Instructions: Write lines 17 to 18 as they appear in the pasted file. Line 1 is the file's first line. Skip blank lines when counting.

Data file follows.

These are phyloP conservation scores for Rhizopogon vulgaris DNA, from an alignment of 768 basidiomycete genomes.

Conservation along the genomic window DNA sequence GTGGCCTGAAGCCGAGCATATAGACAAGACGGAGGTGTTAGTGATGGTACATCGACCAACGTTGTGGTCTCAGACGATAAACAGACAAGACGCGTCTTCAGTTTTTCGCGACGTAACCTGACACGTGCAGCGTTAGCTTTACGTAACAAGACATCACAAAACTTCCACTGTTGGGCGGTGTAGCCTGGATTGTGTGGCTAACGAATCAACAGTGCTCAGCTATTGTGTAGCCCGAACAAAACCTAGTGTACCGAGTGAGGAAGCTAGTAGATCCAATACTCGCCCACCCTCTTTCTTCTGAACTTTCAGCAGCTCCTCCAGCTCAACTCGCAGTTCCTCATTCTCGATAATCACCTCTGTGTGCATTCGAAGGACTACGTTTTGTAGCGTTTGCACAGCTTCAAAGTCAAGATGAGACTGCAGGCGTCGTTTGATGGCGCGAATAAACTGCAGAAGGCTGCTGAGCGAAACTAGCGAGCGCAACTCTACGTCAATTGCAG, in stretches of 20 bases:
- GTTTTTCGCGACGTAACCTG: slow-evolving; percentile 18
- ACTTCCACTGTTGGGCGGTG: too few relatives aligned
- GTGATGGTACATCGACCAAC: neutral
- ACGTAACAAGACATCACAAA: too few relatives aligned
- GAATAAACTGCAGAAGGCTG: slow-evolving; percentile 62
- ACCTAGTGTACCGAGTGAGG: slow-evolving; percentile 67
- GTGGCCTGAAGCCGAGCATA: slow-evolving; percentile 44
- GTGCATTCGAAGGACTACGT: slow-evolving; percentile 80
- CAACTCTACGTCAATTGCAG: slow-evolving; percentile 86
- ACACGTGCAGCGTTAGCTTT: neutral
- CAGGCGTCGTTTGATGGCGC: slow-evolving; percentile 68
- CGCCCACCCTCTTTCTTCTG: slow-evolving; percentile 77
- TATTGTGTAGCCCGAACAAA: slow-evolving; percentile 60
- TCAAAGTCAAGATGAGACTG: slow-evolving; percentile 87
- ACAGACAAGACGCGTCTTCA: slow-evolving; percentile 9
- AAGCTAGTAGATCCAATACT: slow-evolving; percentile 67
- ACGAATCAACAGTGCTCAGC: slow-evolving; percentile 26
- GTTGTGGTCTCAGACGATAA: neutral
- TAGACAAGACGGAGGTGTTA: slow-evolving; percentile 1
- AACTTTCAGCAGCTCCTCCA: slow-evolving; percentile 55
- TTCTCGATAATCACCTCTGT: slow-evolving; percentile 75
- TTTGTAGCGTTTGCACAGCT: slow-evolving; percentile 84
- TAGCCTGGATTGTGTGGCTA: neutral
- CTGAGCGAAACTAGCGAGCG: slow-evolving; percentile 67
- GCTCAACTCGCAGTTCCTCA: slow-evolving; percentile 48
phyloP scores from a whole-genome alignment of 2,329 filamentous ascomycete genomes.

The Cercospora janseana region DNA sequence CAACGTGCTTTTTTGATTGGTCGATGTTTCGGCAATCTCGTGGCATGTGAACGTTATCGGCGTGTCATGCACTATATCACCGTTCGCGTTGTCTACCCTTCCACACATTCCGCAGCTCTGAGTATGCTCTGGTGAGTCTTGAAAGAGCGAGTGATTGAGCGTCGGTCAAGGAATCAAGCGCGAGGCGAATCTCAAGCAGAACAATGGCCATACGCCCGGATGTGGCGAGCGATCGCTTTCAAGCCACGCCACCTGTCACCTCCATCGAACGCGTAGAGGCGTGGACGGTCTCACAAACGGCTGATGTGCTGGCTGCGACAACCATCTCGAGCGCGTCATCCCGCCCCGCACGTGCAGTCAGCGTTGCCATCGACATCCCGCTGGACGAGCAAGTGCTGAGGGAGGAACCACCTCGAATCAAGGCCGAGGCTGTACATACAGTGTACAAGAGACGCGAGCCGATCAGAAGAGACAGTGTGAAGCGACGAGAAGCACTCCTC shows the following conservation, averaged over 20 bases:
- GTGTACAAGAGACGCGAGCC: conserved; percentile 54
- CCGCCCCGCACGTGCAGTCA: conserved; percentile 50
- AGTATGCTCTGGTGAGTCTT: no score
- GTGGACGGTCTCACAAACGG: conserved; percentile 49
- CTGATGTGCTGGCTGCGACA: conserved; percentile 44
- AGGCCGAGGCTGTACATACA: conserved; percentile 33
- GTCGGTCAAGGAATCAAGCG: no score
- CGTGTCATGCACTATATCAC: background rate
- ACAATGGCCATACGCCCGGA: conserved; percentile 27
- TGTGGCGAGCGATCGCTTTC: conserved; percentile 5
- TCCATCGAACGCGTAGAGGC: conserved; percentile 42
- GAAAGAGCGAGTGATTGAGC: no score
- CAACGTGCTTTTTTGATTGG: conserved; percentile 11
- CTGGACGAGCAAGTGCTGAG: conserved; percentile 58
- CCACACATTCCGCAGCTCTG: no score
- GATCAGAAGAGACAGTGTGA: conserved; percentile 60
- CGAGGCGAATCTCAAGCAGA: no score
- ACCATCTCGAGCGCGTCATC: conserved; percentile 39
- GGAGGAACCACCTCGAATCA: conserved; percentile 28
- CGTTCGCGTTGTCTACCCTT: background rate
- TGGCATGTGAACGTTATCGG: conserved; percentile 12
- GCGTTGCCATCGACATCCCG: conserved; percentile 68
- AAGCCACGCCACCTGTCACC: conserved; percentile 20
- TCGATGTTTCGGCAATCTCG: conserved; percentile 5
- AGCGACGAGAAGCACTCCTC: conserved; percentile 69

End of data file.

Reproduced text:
- ACAGACAAGACGCGTCTTCA: slow-evolving; percentile 9
- AAGCTAGTAGATCCAATACT: slow-evolving; percentile 67